A revised course goal that is intended to develop students’ authority could be, “Students will be able to create an awareness campaign to help other freshman learn about the dangers of misinformation.” This goal requires students to identify misinformation, but they have to go beyond identification to make decisions about how to share their knowledge of misinformation clearly and concisely for the intended audience.

Additional examples of wicked course goals include the following:

  • Students will be able to describe why information literacy matters and how it impacts their future.
  • Students will be able to apply fact-checking strategies to sources when faced with unfamiliar or complex information needs.
  • Students will be able to author a justification for why information access is vital for citizenship.

While there are many ways to frame course goals, Hanstedt emphasizes that goals should “require students to actively engage with course content in an authoritative manner.”7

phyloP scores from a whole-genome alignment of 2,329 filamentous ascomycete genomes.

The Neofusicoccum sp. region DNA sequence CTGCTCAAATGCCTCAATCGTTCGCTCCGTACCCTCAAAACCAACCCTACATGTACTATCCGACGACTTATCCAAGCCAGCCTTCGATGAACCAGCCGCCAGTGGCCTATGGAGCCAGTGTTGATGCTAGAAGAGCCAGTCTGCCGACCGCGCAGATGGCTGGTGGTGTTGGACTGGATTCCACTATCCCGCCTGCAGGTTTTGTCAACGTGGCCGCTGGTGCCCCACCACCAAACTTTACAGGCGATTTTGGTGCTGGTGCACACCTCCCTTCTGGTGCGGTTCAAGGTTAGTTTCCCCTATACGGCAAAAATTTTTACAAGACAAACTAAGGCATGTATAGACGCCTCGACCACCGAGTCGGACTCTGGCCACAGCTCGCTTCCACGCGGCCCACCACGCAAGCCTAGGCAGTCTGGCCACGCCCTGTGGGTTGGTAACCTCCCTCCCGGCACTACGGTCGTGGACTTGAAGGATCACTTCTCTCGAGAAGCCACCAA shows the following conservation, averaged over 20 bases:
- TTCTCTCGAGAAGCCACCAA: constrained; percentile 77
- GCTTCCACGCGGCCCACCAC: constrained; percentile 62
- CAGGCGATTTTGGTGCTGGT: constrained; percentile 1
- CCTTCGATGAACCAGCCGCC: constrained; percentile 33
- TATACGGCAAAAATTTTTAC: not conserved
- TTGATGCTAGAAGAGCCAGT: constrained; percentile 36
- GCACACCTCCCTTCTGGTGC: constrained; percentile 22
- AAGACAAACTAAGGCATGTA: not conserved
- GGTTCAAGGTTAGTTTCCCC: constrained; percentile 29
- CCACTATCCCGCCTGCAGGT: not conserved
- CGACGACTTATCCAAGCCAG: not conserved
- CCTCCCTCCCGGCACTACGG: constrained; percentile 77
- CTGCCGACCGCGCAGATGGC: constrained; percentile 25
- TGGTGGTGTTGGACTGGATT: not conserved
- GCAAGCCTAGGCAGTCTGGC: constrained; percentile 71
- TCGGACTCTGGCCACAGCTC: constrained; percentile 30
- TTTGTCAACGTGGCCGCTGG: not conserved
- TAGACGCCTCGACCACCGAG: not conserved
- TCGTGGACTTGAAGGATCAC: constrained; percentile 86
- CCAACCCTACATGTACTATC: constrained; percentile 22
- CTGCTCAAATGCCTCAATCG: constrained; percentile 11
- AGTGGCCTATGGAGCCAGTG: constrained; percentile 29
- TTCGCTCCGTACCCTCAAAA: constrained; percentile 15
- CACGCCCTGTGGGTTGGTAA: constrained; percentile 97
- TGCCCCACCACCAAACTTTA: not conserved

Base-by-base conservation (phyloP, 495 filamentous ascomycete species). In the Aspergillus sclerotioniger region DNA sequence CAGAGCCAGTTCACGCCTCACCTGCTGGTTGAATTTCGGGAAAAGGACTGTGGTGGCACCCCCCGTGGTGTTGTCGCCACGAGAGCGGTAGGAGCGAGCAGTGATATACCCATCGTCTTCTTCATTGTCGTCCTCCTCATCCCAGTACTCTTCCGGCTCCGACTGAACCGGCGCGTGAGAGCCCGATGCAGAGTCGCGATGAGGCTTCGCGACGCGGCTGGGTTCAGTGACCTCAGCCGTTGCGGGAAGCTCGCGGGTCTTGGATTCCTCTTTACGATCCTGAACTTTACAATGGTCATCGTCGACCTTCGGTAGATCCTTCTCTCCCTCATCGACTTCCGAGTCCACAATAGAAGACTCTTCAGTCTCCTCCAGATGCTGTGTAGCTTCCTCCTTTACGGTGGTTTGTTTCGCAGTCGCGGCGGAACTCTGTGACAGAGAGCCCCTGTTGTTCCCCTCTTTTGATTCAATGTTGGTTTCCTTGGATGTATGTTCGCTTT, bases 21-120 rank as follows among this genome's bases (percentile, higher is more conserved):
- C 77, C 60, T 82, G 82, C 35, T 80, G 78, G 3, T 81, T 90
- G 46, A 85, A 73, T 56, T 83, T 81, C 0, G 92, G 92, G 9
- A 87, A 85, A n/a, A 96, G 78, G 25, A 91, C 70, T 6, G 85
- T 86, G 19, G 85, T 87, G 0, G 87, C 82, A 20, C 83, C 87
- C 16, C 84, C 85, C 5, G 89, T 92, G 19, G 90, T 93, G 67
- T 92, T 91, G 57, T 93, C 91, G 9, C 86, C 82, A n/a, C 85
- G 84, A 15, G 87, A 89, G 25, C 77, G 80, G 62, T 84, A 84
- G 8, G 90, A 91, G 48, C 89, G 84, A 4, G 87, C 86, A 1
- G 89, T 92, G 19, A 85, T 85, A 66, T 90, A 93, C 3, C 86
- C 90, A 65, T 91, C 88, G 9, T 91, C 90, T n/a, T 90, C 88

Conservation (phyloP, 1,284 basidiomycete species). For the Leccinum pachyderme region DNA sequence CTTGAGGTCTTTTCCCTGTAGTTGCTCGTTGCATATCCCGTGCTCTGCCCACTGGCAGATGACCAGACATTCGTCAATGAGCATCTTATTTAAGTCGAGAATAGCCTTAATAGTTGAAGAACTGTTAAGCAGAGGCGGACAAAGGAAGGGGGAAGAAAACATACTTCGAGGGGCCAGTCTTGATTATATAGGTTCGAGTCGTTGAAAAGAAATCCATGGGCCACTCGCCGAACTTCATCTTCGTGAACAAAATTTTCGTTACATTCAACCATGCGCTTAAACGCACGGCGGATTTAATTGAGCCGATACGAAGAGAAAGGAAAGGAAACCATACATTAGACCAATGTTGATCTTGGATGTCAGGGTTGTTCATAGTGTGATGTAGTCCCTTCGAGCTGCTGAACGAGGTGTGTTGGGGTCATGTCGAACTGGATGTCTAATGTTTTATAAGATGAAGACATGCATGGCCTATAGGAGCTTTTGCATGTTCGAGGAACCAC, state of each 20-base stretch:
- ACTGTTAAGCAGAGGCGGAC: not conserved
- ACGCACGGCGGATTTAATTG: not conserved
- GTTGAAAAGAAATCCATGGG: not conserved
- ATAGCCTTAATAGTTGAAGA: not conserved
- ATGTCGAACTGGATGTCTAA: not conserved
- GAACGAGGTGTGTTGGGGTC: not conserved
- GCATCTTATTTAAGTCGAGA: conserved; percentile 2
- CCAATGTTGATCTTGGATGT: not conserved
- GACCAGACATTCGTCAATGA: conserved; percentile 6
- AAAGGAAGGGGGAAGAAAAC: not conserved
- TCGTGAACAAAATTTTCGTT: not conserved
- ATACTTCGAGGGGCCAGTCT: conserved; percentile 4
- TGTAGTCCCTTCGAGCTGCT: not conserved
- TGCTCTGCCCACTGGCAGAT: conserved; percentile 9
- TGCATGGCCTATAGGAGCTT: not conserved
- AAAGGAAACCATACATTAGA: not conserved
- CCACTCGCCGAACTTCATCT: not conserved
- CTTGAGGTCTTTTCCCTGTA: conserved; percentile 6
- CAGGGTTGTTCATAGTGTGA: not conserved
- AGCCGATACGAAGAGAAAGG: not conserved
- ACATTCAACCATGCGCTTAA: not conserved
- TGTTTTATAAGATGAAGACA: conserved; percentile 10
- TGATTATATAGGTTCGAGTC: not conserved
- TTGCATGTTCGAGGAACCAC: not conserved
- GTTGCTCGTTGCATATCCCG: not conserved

Structuring wicked information literacy courses

Another way to incorporate a wicked approach is to reconsider how we structure information literacy courses. We might be tempted to structure courses around the research process. The first part of the course introduces students to research, then finding information, then evaluating information. The course ends with a focus on attribution and plagiarism. This structure can be successful but does not provide students much opportunity to face increasingly complex problems. Hanstedt writes that “we have to structure our courses in ways that ask [students] to do the kind of authoritative work we do in our own fields,” and this work should integrate complex problems.8